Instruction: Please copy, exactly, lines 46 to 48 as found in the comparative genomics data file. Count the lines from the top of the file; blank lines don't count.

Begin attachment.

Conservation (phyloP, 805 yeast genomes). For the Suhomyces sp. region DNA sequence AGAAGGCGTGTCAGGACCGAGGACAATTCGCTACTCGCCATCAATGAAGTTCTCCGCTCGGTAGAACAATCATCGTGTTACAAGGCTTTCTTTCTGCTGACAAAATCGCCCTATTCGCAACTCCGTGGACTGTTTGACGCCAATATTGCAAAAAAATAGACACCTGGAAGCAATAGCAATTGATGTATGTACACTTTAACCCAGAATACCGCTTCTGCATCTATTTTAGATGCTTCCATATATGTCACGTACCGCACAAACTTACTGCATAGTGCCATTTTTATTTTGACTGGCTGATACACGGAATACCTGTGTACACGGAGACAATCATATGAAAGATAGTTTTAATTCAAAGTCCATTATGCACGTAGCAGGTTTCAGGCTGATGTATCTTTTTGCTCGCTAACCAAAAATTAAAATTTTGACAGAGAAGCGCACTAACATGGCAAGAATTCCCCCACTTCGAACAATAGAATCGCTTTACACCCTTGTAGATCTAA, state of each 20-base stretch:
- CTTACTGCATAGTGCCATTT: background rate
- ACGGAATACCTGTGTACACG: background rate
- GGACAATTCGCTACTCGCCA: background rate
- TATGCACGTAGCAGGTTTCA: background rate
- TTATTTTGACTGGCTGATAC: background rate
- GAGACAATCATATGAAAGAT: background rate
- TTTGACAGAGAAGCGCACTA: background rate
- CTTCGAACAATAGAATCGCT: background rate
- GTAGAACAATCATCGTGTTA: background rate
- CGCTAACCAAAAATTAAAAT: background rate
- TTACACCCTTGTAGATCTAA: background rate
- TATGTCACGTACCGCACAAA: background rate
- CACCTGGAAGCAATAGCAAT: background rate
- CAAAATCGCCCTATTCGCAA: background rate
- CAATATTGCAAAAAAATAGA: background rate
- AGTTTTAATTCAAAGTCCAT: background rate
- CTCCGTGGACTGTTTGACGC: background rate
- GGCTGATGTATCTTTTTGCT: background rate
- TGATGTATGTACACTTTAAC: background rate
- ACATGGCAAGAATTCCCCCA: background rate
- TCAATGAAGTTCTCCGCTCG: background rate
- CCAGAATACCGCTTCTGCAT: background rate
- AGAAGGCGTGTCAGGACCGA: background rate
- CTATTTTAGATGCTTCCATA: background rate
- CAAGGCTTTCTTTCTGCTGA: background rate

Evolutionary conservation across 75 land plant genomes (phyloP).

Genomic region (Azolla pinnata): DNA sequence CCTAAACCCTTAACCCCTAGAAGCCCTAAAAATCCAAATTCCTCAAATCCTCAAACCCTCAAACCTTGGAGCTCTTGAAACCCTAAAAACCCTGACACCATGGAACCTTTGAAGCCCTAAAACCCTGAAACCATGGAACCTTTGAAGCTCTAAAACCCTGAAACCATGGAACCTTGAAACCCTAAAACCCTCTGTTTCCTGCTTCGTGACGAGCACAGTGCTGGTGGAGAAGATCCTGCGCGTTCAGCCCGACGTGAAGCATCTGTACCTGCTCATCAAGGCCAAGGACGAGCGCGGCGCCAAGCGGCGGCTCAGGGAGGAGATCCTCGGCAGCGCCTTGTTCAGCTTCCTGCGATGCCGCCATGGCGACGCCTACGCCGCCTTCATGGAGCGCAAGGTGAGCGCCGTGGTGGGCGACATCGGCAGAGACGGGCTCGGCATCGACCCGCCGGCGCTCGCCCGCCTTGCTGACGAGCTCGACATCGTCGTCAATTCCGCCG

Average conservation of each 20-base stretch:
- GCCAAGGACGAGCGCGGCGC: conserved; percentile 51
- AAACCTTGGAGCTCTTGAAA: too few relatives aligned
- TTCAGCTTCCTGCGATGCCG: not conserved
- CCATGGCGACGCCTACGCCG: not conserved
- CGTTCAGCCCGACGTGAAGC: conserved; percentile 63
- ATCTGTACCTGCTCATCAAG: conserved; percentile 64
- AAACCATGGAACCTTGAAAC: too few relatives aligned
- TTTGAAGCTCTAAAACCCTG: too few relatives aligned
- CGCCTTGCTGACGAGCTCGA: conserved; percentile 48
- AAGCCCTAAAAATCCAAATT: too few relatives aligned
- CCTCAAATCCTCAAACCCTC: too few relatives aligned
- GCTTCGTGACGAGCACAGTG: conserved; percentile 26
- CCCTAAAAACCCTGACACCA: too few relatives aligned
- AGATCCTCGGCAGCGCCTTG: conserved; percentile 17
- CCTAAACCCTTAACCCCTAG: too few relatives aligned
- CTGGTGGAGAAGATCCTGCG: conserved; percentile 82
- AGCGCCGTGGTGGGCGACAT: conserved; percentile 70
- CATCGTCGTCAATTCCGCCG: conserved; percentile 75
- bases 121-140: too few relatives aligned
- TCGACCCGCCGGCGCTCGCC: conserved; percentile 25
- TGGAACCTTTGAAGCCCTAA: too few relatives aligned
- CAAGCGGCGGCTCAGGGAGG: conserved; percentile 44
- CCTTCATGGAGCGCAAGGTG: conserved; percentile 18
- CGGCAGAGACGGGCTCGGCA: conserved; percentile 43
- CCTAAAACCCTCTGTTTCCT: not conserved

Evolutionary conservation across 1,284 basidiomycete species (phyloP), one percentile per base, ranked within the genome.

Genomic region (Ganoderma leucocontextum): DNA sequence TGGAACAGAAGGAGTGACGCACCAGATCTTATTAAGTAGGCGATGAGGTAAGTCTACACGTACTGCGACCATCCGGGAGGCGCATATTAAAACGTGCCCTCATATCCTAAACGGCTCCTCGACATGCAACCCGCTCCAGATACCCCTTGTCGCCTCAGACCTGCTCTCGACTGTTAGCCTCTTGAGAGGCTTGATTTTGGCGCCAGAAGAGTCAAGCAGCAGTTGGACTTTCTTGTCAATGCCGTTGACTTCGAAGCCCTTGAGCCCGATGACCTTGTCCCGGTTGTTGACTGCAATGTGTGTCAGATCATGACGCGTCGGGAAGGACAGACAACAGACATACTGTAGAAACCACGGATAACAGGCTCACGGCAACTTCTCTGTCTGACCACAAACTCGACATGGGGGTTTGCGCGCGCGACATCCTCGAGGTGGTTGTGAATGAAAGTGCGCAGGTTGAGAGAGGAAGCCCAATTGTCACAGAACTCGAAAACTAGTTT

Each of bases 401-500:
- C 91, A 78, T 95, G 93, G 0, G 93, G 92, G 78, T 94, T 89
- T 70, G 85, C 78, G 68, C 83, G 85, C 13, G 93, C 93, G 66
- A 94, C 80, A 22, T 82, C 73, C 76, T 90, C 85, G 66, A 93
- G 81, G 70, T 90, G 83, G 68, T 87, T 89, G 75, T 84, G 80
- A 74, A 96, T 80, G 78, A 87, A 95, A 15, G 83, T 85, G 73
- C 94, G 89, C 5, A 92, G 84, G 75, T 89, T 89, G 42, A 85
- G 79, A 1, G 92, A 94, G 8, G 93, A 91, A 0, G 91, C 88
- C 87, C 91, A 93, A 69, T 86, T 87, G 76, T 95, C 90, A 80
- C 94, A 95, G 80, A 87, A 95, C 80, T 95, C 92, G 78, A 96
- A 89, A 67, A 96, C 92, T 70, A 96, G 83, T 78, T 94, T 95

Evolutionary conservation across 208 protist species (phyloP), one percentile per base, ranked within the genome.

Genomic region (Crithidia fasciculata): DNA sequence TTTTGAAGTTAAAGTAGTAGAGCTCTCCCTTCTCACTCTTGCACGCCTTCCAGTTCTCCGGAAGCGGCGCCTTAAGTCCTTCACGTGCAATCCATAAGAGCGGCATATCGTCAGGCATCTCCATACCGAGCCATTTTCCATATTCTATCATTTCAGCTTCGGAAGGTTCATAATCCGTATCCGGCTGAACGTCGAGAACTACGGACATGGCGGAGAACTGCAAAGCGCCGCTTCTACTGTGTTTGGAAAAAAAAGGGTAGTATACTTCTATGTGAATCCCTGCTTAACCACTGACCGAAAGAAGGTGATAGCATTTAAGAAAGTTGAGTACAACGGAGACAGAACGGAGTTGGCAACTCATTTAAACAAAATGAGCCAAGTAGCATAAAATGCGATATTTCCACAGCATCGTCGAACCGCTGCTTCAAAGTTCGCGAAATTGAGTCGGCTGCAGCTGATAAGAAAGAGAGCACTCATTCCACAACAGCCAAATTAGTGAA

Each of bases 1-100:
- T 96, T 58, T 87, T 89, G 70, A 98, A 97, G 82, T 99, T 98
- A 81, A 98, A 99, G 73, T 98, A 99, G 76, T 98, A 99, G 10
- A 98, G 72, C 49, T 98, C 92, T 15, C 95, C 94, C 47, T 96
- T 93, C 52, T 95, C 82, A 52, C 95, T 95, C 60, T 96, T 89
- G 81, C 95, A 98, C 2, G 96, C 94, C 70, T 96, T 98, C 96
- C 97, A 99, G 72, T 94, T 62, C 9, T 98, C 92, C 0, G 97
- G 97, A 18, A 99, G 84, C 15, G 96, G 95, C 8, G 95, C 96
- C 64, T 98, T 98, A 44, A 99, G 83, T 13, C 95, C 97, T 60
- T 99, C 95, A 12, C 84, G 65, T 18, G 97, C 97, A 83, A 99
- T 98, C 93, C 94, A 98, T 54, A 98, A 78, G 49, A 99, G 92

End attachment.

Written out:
- AGCGCCGTGGTGGGCGACAT: conserved; percentile 70
- CATCGTCGTCAATTCCGCCG: conserved; percentile 75
- bases 121-140: too few relatives aligned